Executives at the JBG Cos., owners of more Washington-area real estate than any other firm, have been looking for years to expand elsewhere in the country and thought they had their ticket to grow with a proposed $8.4 billion acquisition of New York REIT.
The deal would have given the Chevy Chase-based firm 3.3 million square feet of New York real estate, a chance to chart the company’s growth for the foreseeable future.
But it didn’t stick. On Tuesday morning — 69 days after announcing the deal — the two companies called it off, issuing a joint press release saying there was no way forward after sustained resistance from New York REIT shareholders who wanted to sell the company’s buildings for cash instead.
“After extensive discussions with our stockholders, the NYRT Board of Directors determined that it is in the best interests of the Company and its stockholders to terminate the combination agreement effective immediately,” Randolph C. Read, chairman of the New York REIT’s board, said in the release.
Now the two firms will head in different directions. Read said he plans to follow the urging of investors and begin selling his company’s buildings. JBG executives meanwhile will return to a Washington market that continues to struggle with a glut of empty office space.
Since its founding by three partners as a spinoff from a legal practice in 1960, JBG has grown into the largest developer in the Washington region, raising more than $3.6 billion for its real estate funds and amassing the rights to 44.6 million square feet of space.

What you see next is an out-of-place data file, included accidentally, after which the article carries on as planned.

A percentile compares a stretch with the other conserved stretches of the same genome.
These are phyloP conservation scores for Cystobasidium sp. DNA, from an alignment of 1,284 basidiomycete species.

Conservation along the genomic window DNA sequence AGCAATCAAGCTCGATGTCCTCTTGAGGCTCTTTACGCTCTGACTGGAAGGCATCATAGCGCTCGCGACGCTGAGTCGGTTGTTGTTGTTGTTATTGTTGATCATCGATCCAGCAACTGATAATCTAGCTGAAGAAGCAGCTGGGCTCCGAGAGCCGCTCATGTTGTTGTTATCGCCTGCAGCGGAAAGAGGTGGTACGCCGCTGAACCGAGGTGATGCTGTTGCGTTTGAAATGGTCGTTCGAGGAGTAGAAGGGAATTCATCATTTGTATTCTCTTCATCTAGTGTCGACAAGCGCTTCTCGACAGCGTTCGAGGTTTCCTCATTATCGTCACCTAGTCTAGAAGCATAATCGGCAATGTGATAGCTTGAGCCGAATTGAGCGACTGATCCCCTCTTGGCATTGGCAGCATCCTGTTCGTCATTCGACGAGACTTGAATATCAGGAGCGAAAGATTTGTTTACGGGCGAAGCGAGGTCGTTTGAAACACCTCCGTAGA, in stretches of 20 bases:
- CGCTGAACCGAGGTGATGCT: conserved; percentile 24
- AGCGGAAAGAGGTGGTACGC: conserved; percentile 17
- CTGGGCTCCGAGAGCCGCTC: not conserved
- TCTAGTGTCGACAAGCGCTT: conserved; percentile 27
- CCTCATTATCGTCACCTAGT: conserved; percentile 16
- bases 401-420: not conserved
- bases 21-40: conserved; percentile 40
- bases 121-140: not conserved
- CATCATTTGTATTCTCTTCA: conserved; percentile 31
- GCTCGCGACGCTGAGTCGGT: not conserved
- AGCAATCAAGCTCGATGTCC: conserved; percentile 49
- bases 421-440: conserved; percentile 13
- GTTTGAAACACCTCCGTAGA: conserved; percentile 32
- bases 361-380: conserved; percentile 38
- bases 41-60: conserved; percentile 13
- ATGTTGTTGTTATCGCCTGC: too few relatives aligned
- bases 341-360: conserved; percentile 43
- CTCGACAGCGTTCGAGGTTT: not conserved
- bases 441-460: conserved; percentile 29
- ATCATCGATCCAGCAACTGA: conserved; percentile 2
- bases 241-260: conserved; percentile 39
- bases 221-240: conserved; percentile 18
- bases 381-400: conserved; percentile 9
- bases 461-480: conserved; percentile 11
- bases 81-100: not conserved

In recent years, the company has been buying up large chunks of Metro-accessible neighborhoods, such as U Street, Potomac Yard in Alexandria and Twinbrook in Rockville, and pursuing broad overhauls that blend residential with retail and more.
Behind the scenes, Matt Kelly, JBG managing partner, has been moving the company toward two goals: finding a way to tap the stock markets and moving into other cities such as New York and possibly San Francisco and Boston. With the deal to takeover a publicly traded New York firm, he would have achieved both, and would have personally become the chief executive of a new firm, JBG Realty Trust.
Kelly said in an interview that he and the firm’s other principals spent six months from start to finish negotiating the New York deal and then trying to push it over the finish line.
But NYRT investors harbored doubts from the start. After the agreement was announced May 25, NYRT’s stock price dropped 8 percent to $9.08, the largest drop in two years, further hardening opposition. Following announcement of the deal’s demise Tuesday morning, the stock price rebounded to more than $10 after closing at $9.48 per share Monday.
Ultimately, efforts to find common ground fell short.
“We did do some things. They were prepared to do some things. The issue was that it didn’t go far enough,” he said.
Kelly said the firms parted amicably. Though NYRT is now preparing to sell off its properties, he said there were no discussions at the moment about acquiring them through a straightforward sale.
He said JBG would not pursue a public offering either.
“This was really appealing because it was a good portfolio and New York was at the top of the list for us…If we do go into another market it will be New York,” he said.
Part of the disappointment may stem from questions about the Washington market’s potential. Though the region is adding jobs, office vacancy remained at over 11 percent in the second quarter, according to Delta Associates, as government agencies and private employers continue to downsize into smaller spaces.
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